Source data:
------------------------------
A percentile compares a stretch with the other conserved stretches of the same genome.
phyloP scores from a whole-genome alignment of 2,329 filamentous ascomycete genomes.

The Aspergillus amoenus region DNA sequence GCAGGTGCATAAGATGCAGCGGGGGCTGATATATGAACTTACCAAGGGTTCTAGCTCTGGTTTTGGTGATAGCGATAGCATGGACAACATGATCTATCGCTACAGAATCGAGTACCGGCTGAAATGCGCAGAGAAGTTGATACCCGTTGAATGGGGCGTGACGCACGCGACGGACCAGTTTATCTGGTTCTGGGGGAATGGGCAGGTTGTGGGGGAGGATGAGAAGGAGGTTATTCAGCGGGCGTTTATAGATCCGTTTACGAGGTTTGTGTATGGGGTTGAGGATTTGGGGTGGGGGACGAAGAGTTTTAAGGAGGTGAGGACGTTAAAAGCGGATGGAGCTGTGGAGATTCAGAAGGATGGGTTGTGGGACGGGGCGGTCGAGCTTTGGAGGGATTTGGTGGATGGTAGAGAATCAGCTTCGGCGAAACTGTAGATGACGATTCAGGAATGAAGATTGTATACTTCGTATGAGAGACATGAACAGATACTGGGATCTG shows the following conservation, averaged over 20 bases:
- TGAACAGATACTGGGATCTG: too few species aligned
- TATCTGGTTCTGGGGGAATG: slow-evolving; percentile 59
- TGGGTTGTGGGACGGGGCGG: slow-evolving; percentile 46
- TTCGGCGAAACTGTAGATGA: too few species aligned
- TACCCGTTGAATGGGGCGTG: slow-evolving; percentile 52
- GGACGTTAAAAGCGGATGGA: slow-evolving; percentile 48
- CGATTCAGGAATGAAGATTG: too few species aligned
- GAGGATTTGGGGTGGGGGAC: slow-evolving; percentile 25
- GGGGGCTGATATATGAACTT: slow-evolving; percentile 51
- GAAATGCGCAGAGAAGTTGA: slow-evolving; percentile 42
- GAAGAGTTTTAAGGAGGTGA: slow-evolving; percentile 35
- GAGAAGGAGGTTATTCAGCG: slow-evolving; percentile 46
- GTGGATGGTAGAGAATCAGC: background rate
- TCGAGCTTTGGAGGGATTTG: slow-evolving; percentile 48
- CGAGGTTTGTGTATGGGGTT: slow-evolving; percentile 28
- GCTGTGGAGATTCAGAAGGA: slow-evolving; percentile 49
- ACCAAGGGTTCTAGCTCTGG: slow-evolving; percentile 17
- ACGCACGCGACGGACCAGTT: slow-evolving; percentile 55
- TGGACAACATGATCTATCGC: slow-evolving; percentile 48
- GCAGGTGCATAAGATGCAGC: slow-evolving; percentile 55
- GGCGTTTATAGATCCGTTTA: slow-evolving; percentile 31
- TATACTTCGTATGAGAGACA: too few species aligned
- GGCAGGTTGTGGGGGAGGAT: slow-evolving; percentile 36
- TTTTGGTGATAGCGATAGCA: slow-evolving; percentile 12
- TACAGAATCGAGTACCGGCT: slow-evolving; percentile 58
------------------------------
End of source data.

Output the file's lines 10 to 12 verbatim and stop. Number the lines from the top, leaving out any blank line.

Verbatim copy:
- CGATTCAGGAATGAAGATTG: too few species aligned
- GAGGATTTGGGGTGGGGGAC: slow-evolving; percentile 25
- GGGGGCTGATATATGAACTT: slow-evolving; percentile 51